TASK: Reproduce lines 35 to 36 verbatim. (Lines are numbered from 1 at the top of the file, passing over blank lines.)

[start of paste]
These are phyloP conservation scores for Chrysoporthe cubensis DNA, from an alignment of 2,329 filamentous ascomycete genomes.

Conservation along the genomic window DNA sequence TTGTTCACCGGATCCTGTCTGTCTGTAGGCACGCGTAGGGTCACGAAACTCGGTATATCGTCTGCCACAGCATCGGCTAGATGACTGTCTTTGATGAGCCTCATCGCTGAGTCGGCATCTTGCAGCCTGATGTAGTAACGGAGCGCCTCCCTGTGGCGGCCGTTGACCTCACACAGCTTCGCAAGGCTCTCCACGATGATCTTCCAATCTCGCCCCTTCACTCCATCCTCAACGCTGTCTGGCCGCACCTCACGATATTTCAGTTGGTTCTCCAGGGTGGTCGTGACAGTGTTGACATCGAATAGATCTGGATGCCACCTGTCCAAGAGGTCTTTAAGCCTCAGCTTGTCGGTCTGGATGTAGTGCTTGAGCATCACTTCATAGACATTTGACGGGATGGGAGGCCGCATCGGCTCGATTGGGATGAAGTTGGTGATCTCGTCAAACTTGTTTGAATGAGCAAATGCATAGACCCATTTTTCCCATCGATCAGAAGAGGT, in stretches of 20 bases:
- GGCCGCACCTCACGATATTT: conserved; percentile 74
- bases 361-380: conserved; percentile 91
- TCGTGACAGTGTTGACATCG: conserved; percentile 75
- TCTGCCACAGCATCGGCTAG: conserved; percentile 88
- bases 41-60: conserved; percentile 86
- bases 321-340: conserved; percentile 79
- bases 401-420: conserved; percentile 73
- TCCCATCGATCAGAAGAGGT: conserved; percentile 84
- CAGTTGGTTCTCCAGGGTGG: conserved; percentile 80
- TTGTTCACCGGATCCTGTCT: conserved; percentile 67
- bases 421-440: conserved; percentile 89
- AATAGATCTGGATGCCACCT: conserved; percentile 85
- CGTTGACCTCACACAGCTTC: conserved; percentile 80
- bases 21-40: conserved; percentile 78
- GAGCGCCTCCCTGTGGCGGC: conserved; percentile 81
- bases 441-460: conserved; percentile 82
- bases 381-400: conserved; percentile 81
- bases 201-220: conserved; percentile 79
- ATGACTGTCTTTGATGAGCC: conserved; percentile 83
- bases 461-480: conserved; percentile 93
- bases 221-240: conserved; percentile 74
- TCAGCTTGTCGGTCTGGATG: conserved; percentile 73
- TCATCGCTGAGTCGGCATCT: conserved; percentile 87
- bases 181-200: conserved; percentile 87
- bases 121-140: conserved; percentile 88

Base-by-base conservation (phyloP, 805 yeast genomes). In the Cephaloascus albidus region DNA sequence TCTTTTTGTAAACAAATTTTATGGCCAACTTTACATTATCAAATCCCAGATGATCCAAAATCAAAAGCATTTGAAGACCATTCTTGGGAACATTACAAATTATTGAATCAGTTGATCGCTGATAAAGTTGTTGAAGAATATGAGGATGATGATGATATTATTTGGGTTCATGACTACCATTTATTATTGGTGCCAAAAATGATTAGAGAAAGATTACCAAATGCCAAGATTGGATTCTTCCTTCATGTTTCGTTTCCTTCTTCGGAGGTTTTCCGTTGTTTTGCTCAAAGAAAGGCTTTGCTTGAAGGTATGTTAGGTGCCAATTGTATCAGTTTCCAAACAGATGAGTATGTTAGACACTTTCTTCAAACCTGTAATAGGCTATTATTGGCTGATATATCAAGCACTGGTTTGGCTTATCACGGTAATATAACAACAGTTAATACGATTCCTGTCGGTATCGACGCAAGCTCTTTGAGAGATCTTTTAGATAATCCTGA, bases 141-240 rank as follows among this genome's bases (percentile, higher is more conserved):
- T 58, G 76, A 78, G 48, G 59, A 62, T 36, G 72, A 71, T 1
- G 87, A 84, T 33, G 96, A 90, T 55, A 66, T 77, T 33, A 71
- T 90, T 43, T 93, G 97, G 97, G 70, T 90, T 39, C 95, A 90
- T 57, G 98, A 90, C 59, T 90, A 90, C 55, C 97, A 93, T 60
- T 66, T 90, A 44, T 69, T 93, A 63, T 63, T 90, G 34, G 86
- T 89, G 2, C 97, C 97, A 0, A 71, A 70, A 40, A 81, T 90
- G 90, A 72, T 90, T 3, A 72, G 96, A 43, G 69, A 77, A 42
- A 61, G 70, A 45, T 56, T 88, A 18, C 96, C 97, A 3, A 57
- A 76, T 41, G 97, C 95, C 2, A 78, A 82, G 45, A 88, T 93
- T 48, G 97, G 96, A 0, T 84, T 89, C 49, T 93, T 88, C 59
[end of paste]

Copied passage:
- G 90, A 72, T 90, T 3, A 72, G 96, A 43, G 69, A 77, A 42
- A 61, G 70, A 45, T 56, T 88, A 18, C 96, C 97, A 3, A 57